HLOL Podcast Transcripts

Health Literacy

Making Materials Relatable and Readable (HLOL #219)

Helen Osborne: Welcome to Health Literacy Out Loud. I’m Helen Osborne, President of Health Literacy Consulting, founder of Health Literacy Month and author of the book Health Literacy from A to Z: Practical Ways to Communicate Your Health Message. I also produce and host this podcast series, Health Literacy Out Loud.

Today, I’m talking with Paula Worby and Miriam Lara-Mejia, who both work at Hesperian Health Guides, a non-profit publisher best known for the book Where There Is No Doctor that is used throughout the world.

Hesperian currently has more than a dozen books on a broad range of health topics, and almost all of the content is available for free online in multiple languages through its HealthWiki platform at www.Hesperian.org. It also has three mobile apps focused on reproductive health.

Miriam is the Spanish Content Manager and co-author of Hesperian’s Worker Guide to Health and Safety. Paula is also a Hesperian editor and is project coordinator for The NEW Where There Is No Doctor that is expanding with new topics and new languages.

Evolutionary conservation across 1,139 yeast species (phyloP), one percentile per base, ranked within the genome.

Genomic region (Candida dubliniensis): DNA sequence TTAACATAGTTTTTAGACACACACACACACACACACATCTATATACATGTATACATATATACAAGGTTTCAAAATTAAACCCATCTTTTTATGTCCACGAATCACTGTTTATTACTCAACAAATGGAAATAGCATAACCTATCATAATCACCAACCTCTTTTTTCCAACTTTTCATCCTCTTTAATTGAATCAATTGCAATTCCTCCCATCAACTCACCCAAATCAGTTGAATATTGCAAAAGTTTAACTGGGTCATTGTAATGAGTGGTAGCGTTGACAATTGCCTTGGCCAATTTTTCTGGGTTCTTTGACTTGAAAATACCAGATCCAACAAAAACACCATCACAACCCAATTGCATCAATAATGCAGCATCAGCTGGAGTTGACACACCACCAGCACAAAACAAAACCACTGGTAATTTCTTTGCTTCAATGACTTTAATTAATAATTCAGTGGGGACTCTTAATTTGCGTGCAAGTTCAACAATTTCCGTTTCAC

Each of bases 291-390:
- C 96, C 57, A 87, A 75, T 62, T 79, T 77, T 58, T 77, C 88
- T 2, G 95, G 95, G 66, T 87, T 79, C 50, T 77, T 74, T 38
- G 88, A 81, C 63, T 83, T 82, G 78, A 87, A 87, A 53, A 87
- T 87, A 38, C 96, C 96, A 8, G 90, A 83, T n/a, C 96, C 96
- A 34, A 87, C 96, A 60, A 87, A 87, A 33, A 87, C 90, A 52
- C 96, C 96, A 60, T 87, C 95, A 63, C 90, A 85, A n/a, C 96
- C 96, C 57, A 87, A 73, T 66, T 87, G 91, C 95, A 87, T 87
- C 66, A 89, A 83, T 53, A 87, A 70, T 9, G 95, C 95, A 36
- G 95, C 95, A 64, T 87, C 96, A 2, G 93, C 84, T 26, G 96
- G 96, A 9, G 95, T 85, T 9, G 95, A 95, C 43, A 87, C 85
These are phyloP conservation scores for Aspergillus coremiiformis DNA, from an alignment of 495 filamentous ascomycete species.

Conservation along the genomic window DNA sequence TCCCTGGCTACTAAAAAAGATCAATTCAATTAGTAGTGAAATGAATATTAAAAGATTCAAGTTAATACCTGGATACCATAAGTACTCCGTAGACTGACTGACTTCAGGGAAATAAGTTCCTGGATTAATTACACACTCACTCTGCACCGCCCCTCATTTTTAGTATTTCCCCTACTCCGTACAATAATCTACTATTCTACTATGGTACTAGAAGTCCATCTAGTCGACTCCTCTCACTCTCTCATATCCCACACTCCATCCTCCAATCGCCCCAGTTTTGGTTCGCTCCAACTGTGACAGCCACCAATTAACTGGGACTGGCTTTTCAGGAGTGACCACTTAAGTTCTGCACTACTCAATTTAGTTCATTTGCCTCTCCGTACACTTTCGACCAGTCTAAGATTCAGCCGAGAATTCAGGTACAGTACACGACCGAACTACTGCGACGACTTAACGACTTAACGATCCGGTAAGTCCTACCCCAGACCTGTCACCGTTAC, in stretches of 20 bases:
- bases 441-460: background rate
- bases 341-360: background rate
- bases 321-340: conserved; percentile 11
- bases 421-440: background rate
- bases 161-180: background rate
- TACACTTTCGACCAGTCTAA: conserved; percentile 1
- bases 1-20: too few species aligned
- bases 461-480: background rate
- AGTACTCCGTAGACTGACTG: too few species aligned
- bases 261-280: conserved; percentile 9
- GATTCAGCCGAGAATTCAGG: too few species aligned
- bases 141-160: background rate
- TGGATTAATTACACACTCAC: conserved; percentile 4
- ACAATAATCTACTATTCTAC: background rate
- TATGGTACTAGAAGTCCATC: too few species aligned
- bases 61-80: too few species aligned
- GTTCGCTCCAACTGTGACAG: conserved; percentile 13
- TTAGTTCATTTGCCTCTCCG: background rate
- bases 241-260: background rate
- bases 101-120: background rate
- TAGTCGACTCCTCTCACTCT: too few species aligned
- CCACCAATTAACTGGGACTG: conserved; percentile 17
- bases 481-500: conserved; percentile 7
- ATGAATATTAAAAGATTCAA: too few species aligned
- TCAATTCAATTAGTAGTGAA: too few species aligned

Paula and I are both active participants on the online health literacy discussion list. I always like seeing what she posts and responds to for our questions and queries on that list. She’s always adding something about the artfulness of health writing and ways to make our materials so much more relatable to our readers.

Welcome to you both to Health Literacy Out Loud.

Paula Worby: Thank you so much, Helen. We’re so happy to be here with you.

Miriam Lara-Mejia: Same for me.

Helen Osborne: That’s great. I’m just tickled about this. I interviewed somebody from Hesperian more than 10 years ago, and I think it’s time to do that again.

But for our listeners who may not know a lot about it, can you just put it into context for us? Tell us a little bit about Hesperian and all the great work that it does.

Miriam Lara-Mejia: Thank you, Helen. Hesperian Health Guides has been developing popular health education materials for almost 50 years. We’re reaching our 50-year anniversary in a few years.

Helen Osborne: Oh my goodness.

Miriam Lara-Mejia: It’s a testament to the longevity of our materials that they’ve been and currently are still used because of our model of how we develop them and how we field-test them. We have shared a lot of resources and we pride ourselves in creating different avenues to be able to access our research.